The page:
What way forward for workers in Ukraine?

28 March 2014

Unilateral decrees of mass layoffs and deep austerity measures by the unelected, Western-backed regime in Kiev underscore the mortal dangers confronting Ukrainian workers, in the west and in the majority Russian-speaking east of the country. The reactionary character of last month’s putsch, financed and directed by the United States and Germany, is becoming ever clearer.

Based on discussions with the International Monetary Fund (IMF), Prime Minister Arseniy Yatsenyuk said yesterday that he would lay off 10 percent of Ukraine’s civil service—24,000 workers—and impose a 50 percent increase in natural gas prices. This price hike, dismantling subsidies that survived the restoration of capitalism in the USSR, will have a devastating impact on the living conditions of millions of Ukrainians.

These measures are only a foretaste of the offensive being prepared by European and US finance capital. After elections are held, the puppet government in Kiev will implement even more onerous austerity measures.

The EU and especially German imperialism view Ukraine not only as a critical staging ground for future operations against Russia, but also as an important source of cheap labor. In a revealing comment, German Finance Minister Wolfgang Schäuble said yesterday: “If we were ever to reach a situation in which we had to stabilize Ukraine, we would have many experiences in Greece [to draw on].”

Workers are being brought face to face with the disastrous social and geo-strategic consequences of the dissolution of the USSR in 1991. The policy of the imperialist powers is to transform Ukraine and the other ex-Soviet republics into impoverished, neo-colonial outposts for reckless diplomatic and military provocations against Russia that threaten war.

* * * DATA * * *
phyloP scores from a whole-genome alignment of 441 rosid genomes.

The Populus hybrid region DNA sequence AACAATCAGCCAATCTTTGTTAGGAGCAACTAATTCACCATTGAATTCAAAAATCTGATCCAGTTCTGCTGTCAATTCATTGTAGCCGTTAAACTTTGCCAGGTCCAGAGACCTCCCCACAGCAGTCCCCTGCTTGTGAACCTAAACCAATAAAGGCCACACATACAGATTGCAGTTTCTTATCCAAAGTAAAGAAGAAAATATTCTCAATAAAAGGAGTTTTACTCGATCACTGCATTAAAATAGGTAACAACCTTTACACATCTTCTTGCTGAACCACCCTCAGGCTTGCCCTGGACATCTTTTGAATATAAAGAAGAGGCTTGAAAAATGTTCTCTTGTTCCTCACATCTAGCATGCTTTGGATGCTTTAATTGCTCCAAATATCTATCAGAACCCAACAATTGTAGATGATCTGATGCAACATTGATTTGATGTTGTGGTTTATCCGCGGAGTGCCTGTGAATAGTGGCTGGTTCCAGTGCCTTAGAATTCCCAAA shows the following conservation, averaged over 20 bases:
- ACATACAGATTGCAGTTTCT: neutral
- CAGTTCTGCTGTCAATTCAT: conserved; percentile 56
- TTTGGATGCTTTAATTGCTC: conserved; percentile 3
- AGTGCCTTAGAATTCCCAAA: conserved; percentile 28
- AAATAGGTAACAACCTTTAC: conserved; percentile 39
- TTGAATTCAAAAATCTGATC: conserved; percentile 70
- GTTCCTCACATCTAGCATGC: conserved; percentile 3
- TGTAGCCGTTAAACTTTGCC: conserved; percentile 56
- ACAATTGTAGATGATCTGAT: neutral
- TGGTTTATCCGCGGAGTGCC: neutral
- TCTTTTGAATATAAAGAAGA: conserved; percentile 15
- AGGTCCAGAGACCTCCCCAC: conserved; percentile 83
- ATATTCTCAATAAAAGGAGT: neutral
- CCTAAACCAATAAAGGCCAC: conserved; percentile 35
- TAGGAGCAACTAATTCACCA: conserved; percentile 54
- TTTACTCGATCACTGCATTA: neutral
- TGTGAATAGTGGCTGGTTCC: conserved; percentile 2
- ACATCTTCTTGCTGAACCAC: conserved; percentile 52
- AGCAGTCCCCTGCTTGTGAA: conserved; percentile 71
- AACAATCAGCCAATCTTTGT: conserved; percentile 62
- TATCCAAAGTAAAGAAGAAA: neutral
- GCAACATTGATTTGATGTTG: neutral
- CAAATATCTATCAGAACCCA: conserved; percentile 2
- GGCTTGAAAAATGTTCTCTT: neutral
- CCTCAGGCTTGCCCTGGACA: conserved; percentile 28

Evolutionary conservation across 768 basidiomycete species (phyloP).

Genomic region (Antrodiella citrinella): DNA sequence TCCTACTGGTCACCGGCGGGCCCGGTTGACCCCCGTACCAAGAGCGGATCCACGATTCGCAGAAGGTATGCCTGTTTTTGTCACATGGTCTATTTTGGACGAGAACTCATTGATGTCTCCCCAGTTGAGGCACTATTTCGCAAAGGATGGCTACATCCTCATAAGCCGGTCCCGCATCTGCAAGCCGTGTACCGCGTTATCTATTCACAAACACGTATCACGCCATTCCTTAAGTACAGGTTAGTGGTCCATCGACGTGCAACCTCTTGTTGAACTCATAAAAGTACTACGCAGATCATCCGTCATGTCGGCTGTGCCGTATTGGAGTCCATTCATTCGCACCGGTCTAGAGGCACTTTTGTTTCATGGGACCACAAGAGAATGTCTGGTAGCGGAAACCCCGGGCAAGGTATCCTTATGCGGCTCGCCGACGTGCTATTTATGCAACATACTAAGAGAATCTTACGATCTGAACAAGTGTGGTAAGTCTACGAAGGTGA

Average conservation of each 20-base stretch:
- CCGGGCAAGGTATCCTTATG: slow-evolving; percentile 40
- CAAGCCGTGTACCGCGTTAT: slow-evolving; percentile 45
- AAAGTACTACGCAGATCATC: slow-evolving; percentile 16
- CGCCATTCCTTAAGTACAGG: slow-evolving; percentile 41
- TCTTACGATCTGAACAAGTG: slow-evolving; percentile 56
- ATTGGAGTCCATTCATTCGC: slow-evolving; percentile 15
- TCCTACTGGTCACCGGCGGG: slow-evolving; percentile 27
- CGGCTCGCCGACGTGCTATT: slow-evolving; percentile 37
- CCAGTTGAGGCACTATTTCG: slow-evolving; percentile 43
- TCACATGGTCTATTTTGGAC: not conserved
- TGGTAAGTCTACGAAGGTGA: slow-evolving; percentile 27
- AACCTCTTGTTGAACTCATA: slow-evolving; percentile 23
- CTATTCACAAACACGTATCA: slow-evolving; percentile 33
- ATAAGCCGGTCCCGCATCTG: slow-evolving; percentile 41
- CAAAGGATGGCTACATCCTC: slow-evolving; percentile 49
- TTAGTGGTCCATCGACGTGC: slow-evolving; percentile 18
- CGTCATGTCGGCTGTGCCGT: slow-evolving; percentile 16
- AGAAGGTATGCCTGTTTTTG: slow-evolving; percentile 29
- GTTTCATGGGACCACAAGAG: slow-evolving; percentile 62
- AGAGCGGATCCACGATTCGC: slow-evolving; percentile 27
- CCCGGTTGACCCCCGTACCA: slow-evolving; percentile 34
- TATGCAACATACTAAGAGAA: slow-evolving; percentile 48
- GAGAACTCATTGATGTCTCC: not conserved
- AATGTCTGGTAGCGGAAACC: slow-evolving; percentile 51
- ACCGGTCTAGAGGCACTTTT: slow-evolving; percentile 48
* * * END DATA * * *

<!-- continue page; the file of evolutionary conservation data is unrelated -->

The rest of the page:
Yesterday’s UN General Assembly resolution, drawn up by the new Ukrainian government, condemning the referendum in Crimea, which voted for secession from Ukraine and annexation by Russia, is a masterpiece of cynicism and hypocrisy. Denouncing the referendum as having “no validity,” it calls upon all parties to pursue peaceful dialogue and refrain from “inflammatory rhetoric that may increase tensions.”

What hypocritical rubbish! The Kiev regime came to power based on the clubs and Molotov cocktails of fascist groups like the Right Sector, supported by the EU and the United States—which reserves, as a matter of policy, the right to attack any country, from Iraq to Libya, which it declares to be a threat.

The Western powers continued to back the Kiev regime after it named six ministers from the fascist Svoboda party, whose inflammatory rhetoric includes calls on the Internet to “physically liquidate” all Russian intellectuals and persons Svoboda deems to be “Ukrainophobes.”

Former Ukrainian Prime Minister Yulia Tymoshenko, a leading Western-backed oligarch, yesterday announced her candidacy for president. In a leaked phone conversation, Tymoshenko called for the annihilation of Russians in Ukraine. “I will use all of my means to make the entire world rise up, so that there wouldn’t be even a scorched field left in Russia,” she declared.

The regime of Russian President Vladimir Putin, for its part, has reacted by threatening to withhold or compel higher payments by Ukraine for Russian natural gas—a measure that would only deepen the financial burden on Ukrainian workers.